Find and Replace in Neovim

While Neovim may not be my daily editor, I still prefer it to modify files quickly. Often I find myself in Neovim when I need to make small changes to JSON or YAML files. A common action that I perform is a simple "find and replace" which is supported by most editors. As with most things, the method to do this in Vim is powerful, but not necessarily straightforward unless you know the right commands and flags. In this post, I'll go into some detail about substituting characters in Vim and Neovim.

Aaron Bos | Monday, March 25, 2024

Simple Find and Replace

If you've landed on this post looking for a quick solution, I won't make you scroll. Below is a command that you can use in Neovim (and Vim) to find a string "Waldo" and replace all occurrences with another string "Wizard Whitebeard".

Where is Waldo? Have you seen Waldo?
There you are Waldo.

:%s/Waldo/Wizard Whitebeard/g

I'll go into more detail on the command structure and flags below, but :%s invokes the substitution command. Waldo is the string that we are looking for and Wizard Whitebeard is the string to replace occurrences of Waldo with.

The /g is required to replace instances of the string on the same line. Without /g the Waldo in "Have you seen Waldo?" would not be replaced because it is the second occurrence of the string on that line.

If you're interested in learning a little bit more about the :substitution command, grab a coffee and read on.

Command Breakdown

As I mentioned, the feature of Neovim (and Vim) that we are concerned with here is substitution. Substitution refers to the ability to perform string replacements on a whole range of lines.

The command to invoke substitution is :substitution or :s as we saw in the previous example. Those with a keen memory may be wondering why we used :%s in the previous command. The reason for the % range prefix is used to indicate that the command should be applied to all lines instead of just the current line. This means that we can also use the % with :substitution as well. So :%substitution is the same as :%s and for the remainder of this post I'll use :%s to save some keystrokes 😎.

Now that we know what command we're concerned with we can focus on the actual syntactical structure. Generally the substitution command is constructed as follows.


If we were to compare this structure to our previous example then we can make the following mappings.

  • range: %
  • string-to-find: Waldo
  • string-to-replace: Wizard Whitebeard
  • flags: g

While the percent sign may be the most commonly used range for substitution, there are many other things that we can do with this range beyond considering all lines for the command. Ranges are quite robust, but beyond the scope of this particular post. If you are interested in learning more, head over to the docs here.

The one feature of ranges that I'd like to call out is to be able to grab the range for the current selection in Visual mode. This feature is great for substituting text just inside of a selection rather than all of the lines or a hard-coded range.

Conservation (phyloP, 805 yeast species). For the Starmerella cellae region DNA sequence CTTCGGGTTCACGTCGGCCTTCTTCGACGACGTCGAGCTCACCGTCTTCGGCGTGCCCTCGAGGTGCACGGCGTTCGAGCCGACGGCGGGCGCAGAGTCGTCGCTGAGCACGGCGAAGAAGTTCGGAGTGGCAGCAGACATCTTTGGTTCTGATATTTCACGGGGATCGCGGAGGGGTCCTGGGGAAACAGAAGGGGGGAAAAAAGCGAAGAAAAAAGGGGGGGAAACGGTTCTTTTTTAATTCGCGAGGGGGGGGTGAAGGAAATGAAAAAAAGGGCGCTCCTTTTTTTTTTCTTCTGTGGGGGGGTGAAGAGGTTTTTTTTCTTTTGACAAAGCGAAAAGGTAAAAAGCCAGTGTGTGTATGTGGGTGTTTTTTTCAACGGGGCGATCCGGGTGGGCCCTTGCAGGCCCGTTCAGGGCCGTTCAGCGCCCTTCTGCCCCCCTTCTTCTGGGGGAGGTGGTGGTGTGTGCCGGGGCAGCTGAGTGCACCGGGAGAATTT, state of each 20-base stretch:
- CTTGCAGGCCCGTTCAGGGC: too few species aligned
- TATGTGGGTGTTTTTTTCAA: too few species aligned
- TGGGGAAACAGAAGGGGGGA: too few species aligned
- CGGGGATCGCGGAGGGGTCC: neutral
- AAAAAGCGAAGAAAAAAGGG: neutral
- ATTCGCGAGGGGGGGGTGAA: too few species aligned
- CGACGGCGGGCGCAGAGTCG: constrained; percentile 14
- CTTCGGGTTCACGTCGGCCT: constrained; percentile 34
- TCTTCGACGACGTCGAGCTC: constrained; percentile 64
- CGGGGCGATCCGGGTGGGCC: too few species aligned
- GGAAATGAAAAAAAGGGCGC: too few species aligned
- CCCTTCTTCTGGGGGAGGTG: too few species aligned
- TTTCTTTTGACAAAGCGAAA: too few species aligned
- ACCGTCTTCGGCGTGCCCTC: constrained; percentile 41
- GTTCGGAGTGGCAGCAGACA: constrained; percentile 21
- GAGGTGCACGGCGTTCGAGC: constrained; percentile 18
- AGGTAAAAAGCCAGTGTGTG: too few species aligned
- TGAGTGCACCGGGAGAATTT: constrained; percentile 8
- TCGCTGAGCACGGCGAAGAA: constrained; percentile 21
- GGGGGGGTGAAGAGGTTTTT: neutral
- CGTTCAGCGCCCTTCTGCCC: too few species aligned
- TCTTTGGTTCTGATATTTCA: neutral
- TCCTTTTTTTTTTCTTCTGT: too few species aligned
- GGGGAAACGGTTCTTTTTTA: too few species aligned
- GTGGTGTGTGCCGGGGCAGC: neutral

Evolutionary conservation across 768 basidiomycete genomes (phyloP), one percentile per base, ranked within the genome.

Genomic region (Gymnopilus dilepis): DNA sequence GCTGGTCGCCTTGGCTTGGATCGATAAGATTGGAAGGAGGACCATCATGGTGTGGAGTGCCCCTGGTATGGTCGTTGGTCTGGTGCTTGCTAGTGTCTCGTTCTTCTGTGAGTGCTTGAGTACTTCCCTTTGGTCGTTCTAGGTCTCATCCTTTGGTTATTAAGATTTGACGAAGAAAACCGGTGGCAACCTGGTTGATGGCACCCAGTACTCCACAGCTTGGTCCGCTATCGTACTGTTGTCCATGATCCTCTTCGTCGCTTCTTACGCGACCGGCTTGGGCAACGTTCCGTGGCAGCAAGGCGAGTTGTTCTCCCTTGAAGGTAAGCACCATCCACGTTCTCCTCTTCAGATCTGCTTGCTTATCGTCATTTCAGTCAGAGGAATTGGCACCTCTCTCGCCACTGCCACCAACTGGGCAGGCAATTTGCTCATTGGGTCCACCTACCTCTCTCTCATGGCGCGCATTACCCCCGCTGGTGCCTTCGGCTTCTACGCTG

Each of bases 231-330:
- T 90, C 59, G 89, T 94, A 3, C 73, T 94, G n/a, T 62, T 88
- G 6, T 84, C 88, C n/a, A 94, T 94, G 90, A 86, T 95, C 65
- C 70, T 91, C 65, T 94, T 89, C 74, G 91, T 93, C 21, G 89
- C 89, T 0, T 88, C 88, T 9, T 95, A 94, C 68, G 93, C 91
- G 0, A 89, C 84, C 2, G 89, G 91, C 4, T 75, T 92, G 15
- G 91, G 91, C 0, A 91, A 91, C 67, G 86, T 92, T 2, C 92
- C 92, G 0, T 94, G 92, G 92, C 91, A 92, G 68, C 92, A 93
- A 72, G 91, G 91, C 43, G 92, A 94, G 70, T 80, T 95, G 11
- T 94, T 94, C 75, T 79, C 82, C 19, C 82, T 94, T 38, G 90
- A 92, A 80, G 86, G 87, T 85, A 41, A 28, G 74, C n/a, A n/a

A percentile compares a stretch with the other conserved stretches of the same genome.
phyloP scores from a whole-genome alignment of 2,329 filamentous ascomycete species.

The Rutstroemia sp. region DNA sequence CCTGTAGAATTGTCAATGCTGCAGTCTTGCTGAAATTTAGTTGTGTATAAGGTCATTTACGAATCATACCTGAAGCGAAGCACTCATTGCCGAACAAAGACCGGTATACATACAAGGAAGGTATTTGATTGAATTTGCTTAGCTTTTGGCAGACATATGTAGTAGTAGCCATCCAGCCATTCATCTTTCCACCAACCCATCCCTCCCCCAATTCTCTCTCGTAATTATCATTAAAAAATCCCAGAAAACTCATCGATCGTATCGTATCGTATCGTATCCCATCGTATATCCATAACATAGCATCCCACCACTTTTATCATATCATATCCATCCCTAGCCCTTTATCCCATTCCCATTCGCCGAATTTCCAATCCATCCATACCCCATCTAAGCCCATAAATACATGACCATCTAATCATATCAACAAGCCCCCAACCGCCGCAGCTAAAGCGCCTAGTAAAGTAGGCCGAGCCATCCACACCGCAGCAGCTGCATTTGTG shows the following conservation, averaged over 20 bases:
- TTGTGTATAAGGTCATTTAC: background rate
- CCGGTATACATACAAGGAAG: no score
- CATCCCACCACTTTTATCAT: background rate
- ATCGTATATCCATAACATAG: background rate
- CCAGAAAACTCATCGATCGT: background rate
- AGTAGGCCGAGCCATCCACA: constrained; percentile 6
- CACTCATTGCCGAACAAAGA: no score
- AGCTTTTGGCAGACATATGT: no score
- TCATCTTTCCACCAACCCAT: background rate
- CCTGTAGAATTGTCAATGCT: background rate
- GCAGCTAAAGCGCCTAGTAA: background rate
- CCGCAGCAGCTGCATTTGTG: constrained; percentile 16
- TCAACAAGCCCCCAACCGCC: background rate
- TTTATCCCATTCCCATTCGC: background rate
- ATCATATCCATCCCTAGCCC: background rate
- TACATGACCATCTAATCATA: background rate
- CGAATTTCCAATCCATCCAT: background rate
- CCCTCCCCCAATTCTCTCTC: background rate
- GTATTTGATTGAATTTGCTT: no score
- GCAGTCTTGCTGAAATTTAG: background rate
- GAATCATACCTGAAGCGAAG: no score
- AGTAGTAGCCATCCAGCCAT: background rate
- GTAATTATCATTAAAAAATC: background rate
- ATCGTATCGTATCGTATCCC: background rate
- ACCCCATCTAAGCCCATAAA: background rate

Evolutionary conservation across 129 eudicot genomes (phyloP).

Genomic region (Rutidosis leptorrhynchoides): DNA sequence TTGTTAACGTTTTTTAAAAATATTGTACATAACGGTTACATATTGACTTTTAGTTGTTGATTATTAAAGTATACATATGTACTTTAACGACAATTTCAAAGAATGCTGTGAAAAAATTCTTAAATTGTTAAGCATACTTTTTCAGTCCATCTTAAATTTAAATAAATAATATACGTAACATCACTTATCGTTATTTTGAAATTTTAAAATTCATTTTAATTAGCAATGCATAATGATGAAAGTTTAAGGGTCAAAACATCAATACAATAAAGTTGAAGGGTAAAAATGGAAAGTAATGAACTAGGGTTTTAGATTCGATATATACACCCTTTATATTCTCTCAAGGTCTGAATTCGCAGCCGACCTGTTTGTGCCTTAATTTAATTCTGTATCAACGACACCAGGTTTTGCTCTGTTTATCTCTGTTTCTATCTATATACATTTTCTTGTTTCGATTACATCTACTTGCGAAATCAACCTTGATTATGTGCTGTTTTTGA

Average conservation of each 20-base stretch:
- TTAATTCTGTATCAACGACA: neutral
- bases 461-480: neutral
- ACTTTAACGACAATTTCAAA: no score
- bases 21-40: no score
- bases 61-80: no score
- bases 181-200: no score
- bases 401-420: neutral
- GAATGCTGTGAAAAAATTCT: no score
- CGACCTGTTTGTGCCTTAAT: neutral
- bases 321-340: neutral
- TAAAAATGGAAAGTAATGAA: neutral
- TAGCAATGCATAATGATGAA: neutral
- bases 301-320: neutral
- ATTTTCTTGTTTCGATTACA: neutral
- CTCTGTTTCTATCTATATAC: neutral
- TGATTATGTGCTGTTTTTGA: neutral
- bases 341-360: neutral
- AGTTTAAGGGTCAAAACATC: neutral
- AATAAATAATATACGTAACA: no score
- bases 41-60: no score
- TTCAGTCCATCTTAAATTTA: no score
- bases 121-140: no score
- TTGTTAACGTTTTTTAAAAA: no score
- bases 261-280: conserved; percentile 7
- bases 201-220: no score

To do this, simply enter Visual mode (press v while in Normal mode) and select the text you'd like to consider for substitution. Once you've selected the text, press : which should then display this in the command area.


From there we can add our substitution command, which will just be applied to the text that we have selected from Visual mode.

:'<,'>s/Waldo/Wizard Whitebeard/g

I'm sure there are plenty of other patterns to apply with ranges and selections, so if you've got one reach out and let me know!


The substitution command doesn't come with too many flags and we've already seen the global or g flag in our previous example. The other two flags that we have available are as follows.

  • print or p: which results in the command printing out the last line it changes
  • confirm or c: which prompts the user for each substitution before applying the change

When using the confirmation flag, you'll have a few options to choose from.

  1. Make the change by pressing y.
  2. Skip changing this occurrence by pressing n.
  3. Make the change and all subsequent changes without further confirmation by pressing a.
  4. Quit without making more changes by pressing q.
  5. Make the current change, then quit by pressing l.

Let's a take look at our previous command, but include the confirmation flag.

:%s/Waldo/Wizard Whitebeard/gc

With each occurrence of the string we are presented with this prompt, allowing a decision to be made before the change takes place.

replace with Wizard Whitebeard (y/n/a/q/l/^E/^Y)?

This post only cracks the surface of what can be done with substitutions. If you're curious about learning more, I'd recommend checking out applying search patterns within the text to find or replace using the substitute command. As with most things in Vim, foundational knowledge can be composed and applied to perform powerful operations.

As always thank you for taking the time to read this blog post!